The fourth leg of the World Endurance Championship (FIA-WEC) is in Austin, Texas USA (AUS), where the “Circuit of the Americas” started last Saturday. The DHL Motorsport Team (“value added services” division of DHL Global Forwarding) leading the operation worked in close coordination with race team logistics and various transportation companies to move the high performance vehicles to their next destination on Boeing 747-4Fs (Atlas Air).
Behind the scenes
CargoForwarder Global had a back stage pass to the entire operation at Frankfurt-Hahn Airport that started in the early days of September where heavily branded trucks, especially built for this kind of transport, started rolling in to VG Cargo’s high-tech cargo terminal. 25,000 sqm. of capacity were quickly transformed into a racing car heaven - the optimal environment for the necessary handling expertise and care of the high value freight. “High tech freight requires high tech equipment,” VG Cargo COO, Victor Gornak says.
Unloading the special trucks, specific rigging techniques, careful loading, security and processing were carried out by approximately 50 people who converged on site for the land side-to-airside operation (incl. race teams logistic professionals, station managers and flight personnel). By the 9th of September over 400 tons of racing cars, spare parts, tools and related equipment were processed, prepared, stored and ready for the first flight. “The constant changes to the plan as well as keeping everything under control are the biggest challenges for me and my team. In addition, our jobs are very time-intensive but still need to be handled quickly, for example continuous ad-hoc shipments” stated Christina Splettstoesser leading the operation (Motorsport Manager at DHL). The last flight to Texas took off a couple of days ago.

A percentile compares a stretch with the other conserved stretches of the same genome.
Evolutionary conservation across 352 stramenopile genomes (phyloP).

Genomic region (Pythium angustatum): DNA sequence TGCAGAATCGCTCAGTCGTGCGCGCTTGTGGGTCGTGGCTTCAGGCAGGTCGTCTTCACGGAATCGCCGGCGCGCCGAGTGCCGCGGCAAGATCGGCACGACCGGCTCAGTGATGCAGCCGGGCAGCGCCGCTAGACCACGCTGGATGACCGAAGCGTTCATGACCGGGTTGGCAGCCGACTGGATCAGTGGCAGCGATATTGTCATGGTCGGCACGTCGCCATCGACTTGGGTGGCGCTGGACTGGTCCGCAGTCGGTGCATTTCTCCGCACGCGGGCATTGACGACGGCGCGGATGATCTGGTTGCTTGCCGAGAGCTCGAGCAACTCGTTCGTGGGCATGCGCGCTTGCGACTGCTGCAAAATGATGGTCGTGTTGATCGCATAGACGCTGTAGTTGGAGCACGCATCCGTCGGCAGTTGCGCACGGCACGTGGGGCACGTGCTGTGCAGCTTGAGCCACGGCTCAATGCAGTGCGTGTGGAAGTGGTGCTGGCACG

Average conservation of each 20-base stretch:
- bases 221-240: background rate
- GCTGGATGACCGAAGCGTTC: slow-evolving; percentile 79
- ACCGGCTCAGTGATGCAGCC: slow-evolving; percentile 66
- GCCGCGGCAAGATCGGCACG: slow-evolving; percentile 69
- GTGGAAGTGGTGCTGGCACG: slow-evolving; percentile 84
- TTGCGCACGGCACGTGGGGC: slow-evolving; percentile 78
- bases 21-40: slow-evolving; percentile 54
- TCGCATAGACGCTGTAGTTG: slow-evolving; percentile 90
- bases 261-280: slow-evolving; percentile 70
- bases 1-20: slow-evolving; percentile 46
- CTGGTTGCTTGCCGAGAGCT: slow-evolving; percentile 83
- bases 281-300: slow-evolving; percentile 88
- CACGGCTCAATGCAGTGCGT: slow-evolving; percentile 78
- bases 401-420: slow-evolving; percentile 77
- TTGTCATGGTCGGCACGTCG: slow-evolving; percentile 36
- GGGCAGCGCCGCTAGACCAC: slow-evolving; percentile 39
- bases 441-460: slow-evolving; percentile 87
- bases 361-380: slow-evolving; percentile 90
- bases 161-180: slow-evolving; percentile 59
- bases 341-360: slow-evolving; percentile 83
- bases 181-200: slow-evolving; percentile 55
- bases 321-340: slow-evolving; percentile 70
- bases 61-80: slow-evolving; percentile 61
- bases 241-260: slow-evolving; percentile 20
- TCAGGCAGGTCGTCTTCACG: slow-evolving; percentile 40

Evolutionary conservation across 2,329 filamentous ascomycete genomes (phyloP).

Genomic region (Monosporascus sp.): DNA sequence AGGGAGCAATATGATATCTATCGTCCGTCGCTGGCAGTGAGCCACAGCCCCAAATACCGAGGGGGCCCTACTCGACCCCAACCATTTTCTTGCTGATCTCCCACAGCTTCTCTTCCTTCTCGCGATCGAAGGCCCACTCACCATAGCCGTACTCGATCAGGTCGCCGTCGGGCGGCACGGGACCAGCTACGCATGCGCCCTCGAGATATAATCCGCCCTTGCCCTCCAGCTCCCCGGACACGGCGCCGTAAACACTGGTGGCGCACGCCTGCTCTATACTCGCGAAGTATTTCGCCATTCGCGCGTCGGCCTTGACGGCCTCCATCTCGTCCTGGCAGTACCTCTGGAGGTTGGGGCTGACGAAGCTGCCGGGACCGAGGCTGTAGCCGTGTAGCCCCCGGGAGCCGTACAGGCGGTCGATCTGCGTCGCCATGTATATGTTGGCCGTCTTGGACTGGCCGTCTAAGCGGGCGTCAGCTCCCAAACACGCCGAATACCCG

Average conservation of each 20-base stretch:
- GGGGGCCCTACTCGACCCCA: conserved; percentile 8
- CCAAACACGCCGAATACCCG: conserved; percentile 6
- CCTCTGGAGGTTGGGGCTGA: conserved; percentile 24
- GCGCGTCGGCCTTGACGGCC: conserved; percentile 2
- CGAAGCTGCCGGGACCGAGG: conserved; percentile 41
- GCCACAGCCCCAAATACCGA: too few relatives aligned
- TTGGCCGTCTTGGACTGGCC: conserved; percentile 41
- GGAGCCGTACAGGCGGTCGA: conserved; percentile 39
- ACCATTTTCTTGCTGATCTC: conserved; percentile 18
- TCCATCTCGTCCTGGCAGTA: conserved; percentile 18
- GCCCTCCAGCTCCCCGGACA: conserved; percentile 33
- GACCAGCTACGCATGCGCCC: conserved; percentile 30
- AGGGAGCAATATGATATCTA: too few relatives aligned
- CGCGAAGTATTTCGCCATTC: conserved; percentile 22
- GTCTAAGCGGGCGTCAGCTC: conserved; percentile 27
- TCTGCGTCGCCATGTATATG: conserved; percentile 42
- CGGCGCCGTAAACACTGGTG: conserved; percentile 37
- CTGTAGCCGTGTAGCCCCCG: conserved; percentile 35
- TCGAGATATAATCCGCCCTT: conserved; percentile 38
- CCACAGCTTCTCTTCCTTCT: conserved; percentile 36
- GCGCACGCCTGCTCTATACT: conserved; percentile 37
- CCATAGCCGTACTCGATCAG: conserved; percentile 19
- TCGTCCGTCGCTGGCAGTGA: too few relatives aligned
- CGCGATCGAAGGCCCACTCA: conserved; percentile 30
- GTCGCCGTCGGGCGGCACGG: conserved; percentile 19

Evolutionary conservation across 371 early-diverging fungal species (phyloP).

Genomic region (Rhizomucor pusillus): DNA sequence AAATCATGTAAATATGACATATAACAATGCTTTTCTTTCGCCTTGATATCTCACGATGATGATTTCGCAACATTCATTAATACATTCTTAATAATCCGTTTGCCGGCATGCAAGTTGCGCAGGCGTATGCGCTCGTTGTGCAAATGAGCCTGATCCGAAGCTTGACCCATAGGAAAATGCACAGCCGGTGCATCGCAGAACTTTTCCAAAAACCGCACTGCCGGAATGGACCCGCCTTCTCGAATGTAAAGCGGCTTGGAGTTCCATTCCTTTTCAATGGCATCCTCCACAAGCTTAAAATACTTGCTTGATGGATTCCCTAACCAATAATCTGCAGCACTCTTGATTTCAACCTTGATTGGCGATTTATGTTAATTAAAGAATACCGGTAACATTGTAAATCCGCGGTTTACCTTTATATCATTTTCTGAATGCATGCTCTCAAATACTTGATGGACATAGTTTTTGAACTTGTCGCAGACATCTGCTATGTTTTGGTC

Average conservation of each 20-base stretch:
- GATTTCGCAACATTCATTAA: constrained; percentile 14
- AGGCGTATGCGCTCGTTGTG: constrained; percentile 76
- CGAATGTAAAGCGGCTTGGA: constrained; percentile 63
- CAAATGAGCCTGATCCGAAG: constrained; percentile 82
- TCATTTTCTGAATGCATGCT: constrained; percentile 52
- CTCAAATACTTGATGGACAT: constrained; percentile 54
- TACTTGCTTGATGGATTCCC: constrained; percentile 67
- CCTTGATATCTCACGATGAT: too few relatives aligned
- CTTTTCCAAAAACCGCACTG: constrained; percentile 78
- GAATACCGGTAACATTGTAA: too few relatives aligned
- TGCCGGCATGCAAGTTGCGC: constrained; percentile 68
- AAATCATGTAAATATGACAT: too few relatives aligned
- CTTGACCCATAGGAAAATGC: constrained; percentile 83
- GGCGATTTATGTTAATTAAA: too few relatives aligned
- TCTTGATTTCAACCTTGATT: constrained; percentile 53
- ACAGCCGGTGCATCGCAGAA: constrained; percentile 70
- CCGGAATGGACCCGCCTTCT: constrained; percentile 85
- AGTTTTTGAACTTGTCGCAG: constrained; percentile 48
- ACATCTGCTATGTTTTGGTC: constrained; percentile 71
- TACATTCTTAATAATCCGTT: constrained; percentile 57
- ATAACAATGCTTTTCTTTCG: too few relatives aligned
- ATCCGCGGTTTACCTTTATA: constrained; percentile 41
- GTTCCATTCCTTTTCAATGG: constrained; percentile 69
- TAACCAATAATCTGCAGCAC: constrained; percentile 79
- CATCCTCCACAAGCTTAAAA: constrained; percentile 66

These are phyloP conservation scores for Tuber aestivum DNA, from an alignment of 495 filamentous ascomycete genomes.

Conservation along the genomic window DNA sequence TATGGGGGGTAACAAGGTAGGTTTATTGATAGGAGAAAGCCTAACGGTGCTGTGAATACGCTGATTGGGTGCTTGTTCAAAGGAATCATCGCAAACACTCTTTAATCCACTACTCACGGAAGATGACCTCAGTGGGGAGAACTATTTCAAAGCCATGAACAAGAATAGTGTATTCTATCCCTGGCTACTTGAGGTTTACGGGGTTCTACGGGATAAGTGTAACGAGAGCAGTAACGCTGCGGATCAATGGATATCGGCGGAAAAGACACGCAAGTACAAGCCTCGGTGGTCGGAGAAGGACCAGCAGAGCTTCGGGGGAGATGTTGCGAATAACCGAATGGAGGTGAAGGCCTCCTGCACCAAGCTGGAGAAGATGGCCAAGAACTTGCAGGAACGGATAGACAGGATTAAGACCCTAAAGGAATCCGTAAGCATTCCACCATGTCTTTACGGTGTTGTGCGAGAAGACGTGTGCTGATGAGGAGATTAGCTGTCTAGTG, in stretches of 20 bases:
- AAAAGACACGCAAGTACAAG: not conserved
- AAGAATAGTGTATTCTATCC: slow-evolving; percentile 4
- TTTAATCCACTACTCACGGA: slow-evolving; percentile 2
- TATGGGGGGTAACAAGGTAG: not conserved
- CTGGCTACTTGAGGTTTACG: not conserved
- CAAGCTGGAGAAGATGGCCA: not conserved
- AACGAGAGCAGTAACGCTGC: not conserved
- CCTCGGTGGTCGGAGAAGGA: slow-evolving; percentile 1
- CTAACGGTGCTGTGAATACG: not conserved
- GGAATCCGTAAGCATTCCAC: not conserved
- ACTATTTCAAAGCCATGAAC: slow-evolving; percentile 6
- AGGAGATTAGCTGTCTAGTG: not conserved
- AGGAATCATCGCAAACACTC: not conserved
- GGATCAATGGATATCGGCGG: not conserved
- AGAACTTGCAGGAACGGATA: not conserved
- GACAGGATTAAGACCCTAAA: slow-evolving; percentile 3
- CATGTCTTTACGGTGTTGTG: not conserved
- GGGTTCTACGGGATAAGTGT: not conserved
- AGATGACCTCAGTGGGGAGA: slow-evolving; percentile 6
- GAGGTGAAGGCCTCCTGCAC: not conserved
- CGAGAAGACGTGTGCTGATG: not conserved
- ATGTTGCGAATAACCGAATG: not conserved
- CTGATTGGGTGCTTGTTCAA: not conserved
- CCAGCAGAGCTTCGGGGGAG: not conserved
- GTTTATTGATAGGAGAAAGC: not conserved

Racing cars around the world
These special racing cars represent cutting edge technology. The race tracks in 8 different countries are the proving grounds for top performance by pilots, pit crews, and race engineering. Stars like Marc Webber, Nick Heidfeld, Alexander Wurz and Patrick Demspey continue to compete for the championship title. “The whole project was very special for us, not every handling company has the privilege to work the WEC operation. Having all the state-of-the-art cars and equipment inside our facility being prepared for flight was a remarkable experience from start to takeoff” says VG Cargo Chief Operations Officer, Mr. Gornak. The race around the world goes to Japan next for the “6 hours of Fuji” on the 11th of October then to China for “6 hours of Shanghai” (1st of Nov.) then “6 Hours of Bahrain” on the 21st of November. “We are looking forward to seeing the cars in action” Hahn Airport spokeswoman Hanna Koch told CargoForwarder Global.
Teamwork vs. competition
The international teams worked in sync, carefully orchestrating the entire process and using the universal language of air cargo and logistics to communicate clearly and to beat the clock. The competition on the track is exciting and for the logistic and cargo professionals involved the team spirit plays a significant role. “There is extraordinary team spirit at the racetrack and it is always a special moment for me, when the cars are on time and in place on the grid and that everything worked according to plan,” says Mrs. Splettstoesser. CFG asked Christina if there was anything she would like to say to other women. “I have been working in this male-dominated sector for a long time and have had no problems. Even if women are not as well represented, you can feel this starting to change.
Most importantly, it is my opinion that every person who has a passion for motorsport, can work successfully in this career field be it man or woman.”
CargoForwarder Global Special Correspondent: Michael K. Taweel